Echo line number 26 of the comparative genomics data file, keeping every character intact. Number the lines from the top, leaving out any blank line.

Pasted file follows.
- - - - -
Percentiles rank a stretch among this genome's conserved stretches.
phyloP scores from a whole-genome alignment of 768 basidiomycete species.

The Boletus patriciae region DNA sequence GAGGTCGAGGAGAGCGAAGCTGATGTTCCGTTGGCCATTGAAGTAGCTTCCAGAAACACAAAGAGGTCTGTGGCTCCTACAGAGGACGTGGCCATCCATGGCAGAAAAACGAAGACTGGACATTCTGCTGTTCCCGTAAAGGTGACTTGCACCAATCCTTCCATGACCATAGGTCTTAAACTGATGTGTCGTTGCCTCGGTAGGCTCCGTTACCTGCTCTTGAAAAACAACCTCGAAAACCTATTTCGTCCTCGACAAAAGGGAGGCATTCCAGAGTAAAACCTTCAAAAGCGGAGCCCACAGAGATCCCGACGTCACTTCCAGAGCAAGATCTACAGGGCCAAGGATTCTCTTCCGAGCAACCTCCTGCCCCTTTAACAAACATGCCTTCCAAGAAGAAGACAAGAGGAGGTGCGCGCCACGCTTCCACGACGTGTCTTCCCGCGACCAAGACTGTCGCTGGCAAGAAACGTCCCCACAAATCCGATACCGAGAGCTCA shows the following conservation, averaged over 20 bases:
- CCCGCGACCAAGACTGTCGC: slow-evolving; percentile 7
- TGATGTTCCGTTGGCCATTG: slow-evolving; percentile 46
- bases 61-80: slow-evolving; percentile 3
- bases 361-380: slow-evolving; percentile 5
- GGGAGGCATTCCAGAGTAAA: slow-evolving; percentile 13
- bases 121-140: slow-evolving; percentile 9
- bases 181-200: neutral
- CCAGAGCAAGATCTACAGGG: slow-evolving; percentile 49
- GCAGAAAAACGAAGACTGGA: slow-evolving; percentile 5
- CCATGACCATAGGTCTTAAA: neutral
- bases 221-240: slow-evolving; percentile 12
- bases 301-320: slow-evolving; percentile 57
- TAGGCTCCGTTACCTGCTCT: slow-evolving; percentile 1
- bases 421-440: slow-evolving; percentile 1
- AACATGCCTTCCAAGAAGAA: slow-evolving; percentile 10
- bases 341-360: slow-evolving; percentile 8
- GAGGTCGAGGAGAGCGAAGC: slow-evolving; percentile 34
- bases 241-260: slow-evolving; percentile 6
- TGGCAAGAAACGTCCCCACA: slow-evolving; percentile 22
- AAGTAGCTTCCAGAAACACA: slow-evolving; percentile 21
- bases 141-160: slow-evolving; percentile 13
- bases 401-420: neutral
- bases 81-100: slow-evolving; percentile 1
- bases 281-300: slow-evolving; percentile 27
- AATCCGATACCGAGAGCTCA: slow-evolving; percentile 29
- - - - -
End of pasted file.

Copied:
- bases 81-100: slow-evolving; percentile 1